Simple and rapid decisions at the lowest level are made by Team Leaders on a daily basis and by Squad Leaders constantly. ant marginally competent Squad Leader -- much less Platoon Leader -- is capable of and often does set up a specific task structure at odds with the TOE.

A five man team is organizationally weak, one absence hurts, two make it inoperative and will lead to a combing teams. Even a nine man squad (inadequate but the Army appears stuck with it for a while) has some staying power, a five man team doesn't. Three days of full bore war would simply destroy the Team.

More importantly, he's missing the educational and training process of being a team Leader and then a Squad Leader and of learning to lead an ever increasing number of people in ever increasingly complex tasks.

Even worse, he's breaking the tight bond at squad level to place people in an amorphous Platoon -- and that's why it's a bad idea
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Old 10-25-2007   #3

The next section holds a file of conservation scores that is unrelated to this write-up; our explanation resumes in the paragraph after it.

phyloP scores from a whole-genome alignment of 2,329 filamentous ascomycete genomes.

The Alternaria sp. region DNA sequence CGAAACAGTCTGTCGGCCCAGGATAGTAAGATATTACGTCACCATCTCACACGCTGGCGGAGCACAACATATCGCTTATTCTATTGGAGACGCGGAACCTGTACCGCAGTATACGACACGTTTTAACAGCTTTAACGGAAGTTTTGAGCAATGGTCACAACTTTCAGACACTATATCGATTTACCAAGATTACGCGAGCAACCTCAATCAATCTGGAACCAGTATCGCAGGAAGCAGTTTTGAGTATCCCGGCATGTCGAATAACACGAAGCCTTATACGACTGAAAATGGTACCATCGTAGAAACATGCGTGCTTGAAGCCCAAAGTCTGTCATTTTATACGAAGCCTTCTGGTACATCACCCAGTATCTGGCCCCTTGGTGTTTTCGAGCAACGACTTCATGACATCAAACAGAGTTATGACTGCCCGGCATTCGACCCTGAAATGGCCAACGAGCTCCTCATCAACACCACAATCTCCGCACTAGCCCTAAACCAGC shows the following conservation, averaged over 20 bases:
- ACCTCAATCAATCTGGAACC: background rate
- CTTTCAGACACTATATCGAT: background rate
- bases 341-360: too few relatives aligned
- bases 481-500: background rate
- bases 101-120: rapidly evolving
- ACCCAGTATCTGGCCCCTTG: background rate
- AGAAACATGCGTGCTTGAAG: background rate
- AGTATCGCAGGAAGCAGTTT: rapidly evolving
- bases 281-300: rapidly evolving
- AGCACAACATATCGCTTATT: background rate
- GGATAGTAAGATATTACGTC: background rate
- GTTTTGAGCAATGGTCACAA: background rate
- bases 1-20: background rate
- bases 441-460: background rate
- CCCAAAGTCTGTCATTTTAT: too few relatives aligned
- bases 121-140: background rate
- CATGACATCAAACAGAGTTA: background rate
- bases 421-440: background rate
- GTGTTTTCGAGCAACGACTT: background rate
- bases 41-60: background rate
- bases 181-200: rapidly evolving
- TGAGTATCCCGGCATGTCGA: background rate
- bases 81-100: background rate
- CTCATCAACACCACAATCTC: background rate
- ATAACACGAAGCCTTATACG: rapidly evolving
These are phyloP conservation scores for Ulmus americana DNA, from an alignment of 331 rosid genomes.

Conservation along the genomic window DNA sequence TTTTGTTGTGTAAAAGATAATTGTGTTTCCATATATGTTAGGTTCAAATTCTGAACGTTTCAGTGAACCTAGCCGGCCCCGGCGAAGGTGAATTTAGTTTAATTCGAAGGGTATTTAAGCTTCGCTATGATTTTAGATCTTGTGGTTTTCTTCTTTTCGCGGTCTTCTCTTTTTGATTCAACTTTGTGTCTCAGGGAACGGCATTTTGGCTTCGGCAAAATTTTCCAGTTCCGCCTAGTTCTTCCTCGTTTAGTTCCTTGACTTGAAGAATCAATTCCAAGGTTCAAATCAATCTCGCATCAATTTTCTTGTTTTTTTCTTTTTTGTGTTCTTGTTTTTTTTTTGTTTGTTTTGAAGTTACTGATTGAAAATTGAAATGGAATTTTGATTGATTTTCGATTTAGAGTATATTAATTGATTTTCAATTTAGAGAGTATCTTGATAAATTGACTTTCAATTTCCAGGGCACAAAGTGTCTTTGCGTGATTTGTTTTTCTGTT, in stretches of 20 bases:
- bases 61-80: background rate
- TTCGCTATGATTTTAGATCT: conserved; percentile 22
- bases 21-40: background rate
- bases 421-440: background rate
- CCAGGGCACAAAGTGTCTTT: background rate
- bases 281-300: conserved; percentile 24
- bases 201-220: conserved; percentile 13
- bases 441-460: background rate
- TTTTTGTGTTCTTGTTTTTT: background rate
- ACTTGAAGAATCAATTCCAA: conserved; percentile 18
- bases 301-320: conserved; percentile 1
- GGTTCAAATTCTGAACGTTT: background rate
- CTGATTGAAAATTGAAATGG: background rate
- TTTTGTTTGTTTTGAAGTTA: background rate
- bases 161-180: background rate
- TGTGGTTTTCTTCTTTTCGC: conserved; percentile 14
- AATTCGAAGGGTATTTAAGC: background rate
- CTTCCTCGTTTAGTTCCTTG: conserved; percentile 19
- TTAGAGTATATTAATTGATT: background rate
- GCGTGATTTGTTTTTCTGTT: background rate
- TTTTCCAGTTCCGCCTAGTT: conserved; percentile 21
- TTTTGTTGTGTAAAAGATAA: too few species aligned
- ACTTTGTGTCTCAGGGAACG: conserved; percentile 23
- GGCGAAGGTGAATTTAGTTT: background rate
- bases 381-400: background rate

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Even worse, he's breaking the tight bond at squad level to place people in an amorphous Platoon -- and that's why it's a bad idea
Ken has hit on the the bottom line regarding the failing of the proposal.

Small units need to be small in order to prpoduce the bonds and interoperabality that makes actions on contact become second nature and instinctive. Even in sports, teams with more than 5 or 6 players on the field subdivide into smaller "teams": Football--5 linemen, 6 backs; baseball--infielders and outfielders; rugby--8 forwards, 7 backs; soccer--3-6 offensive players, 3-6 defenders. Even with these various sub-arrangements, I think they usually further sub-divide into even smaller "teams" that are in the 3-5 person range. As some one noted elsewhere on a thread, three's company.

I suspect a better answer at platoon level would be to keep the squads (although I want 10-man squads--2 5-man teams,one led by the SL and the other by his A/), add a large weapons squad with 3 3-4 man MG teams (gunner, a/gunner, 1-2 ammo bearers at least one of whom could also be a grenadier) that can be tasked out to the squads or held back as a GS base of fire for the Platoon as a whole.
At the company level along with the 3 line platoons include a robust weapons platoon that has both 2-3 MG squads of 3 guns each and 1 or 2 mortar sections with at least three tubes in each, which again can be attached to platoons or used in a DS, GS, R, or GSR role as mission, enemy, and situatiuon dictate/warrant. (Irwin Rommel considers MGs indirect fire weapons in his discussions of small unit tactics at company level and below in Infantry Attacks. I agree with that perception.)
I would probably also add a section equiped with a small UAS (like the Raven) to the Company HQs section.